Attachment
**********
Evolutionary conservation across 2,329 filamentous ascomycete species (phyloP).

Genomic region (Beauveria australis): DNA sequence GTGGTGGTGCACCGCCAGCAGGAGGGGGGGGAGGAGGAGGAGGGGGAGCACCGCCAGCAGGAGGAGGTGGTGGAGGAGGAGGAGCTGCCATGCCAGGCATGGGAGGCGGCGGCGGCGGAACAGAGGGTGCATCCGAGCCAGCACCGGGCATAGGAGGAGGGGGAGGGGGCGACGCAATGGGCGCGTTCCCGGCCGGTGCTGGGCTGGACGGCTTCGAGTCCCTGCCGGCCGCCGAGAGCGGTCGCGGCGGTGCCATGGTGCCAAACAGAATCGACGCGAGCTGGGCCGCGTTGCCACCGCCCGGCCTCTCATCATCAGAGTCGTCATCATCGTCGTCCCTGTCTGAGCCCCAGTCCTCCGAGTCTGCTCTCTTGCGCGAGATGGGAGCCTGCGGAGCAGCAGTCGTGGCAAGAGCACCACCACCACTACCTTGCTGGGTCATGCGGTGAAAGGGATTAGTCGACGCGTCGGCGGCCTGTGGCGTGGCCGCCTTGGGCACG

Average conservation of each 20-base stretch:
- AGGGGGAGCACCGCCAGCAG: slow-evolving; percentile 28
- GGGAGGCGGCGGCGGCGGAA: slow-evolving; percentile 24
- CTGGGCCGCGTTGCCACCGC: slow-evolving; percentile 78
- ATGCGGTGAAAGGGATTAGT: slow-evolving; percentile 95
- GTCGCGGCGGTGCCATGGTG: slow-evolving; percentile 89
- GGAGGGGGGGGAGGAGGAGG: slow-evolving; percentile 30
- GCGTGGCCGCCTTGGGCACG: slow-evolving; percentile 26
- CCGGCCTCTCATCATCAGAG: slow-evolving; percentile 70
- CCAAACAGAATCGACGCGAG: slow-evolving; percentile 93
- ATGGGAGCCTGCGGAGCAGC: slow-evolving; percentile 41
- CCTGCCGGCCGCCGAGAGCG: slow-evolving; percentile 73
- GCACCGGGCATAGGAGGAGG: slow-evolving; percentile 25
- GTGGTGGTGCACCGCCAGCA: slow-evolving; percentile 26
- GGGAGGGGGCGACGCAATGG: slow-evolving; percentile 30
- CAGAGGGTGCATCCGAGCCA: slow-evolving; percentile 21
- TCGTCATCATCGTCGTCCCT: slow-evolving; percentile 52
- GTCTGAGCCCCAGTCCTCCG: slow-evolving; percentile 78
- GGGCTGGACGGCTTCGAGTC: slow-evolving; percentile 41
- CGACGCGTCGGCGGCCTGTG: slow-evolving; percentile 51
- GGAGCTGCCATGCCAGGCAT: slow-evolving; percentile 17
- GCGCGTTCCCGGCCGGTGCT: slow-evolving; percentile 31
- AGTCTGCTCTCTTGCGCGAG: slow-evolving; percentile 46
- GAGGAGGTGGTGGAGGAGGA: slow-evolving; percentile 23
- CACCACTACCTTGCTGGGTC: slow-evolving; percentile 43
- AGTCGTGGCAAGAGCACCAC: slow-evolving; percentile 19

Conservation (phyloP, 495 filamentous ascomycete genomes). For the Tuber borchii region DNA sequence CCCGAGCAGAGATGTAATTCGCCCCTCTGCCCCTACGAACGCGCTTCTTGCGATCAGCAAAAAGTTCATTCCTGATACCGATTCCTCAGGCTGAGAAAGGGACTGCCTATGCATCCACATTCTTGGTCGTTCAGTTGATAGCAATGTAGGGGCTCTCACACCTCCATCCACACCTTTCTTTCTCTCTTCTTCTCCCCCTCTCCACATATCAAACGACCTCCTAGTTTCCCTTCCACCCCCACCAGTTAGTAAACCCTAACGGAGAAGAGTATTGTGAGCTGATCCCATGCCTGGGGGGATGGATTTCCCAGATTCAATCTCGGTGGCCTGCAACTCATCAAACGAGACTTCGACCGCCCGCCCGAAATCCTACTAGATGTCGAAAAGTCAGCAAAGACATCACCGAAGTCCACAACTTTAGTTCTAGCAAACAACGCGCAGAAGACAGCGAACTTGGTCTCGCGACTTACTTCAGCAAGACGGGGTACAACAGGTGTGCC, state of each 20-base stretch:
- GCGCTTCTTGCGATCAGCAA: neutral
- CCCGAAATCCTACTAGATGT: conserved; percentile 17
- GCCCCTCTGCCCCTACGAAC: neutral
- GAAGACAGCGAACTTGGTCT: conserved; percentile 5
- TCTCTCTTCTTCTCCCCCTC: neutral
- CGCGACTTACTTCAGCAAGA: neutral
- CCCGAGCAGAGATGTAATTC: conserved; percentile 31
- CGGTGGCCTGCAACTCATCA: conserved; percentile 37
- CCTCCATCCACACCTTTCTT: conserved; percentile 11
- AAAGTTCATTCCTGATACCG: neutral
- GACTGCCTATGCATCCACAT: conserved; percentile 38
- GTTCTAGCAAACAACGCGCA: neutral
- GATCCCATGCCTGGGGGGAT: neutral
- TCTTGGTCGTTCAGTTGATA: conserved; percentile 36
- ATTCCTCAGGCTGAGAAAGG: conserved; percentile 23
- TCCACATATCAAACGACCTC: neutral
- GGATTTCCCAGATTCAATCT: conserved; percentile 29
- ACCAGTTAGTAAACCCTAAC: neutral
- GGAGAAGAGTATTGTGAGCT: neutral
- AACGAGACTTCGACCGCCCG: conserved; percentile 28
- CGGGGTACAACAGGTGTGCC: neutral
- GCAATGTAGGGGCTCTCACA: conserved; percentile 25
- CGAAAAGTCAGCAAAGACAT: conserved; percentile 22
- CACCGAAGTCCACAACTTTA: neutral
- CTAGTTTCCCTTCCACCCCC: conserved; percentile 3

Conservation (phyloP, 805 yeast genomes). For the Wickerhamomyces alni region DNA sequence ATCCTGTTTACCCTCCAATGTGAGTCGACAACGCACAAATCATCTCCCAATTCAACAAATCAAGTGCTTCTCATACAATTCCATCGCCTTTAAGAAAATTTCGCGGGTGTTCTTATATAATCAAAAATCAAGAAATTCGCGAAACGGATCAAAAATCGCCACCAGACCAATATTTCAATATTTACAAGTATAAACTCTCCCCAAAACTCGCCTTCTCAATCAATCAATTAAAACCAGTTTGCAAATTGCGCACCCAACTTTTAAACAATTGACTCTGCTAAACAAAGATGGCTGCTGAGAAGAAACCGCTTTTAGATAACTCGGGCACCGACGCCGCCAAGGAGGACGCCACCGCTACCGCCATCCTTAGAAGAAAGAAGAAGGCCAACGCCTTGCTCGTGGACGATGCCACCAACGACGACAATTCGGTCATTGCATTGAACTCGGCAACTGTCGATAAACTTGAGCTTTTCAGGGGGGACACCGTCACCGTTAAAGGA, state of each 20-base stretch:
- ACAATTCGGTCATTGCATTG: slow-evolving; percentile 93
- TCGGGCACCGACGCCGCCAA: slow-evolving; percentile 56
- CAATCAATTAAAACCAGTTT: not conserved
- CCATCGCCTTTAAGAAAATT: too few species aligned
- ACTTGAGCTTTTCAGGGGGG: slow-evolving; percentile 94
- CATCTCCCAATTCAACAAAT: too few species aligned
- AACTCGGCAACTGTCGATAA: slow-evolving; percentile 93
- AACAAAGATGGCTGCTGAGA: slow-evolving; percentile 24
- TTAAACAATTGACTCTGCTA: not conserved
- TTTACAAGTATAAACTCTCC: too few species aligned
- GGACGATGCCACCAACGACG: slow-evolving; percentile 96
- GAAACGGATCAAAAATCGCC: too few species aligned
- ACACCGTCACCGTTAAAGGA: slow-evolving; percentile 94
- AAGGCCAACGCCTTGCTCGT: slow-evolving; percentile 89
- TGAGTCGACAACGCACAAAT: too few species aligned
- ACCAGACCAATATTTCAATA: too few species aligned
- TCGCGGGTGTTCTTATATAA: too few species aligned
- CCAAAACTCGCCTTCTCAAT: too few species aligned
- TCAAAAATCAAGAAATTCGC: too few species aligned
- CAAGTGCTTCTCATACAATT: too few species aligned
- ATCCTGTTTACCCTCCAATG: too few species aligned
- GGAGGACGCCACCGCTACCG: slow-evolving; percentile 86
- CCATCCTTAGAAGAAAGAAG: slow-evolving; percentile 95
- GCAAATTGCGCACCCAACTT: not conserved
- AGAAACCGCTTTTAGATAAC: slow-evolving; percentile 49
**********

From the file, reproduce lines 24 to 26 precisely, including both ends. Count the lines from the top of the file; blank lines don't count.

- GCGCGTTCCCGGCCGGTGCT: slow-evolving; percentile 31
- AGTCTGCTCTCTTGCGCGAG: slow-evolving; percentile 46
- GAGGAGGTGGTGGAGGAGGA: slow-evolving; percentile 23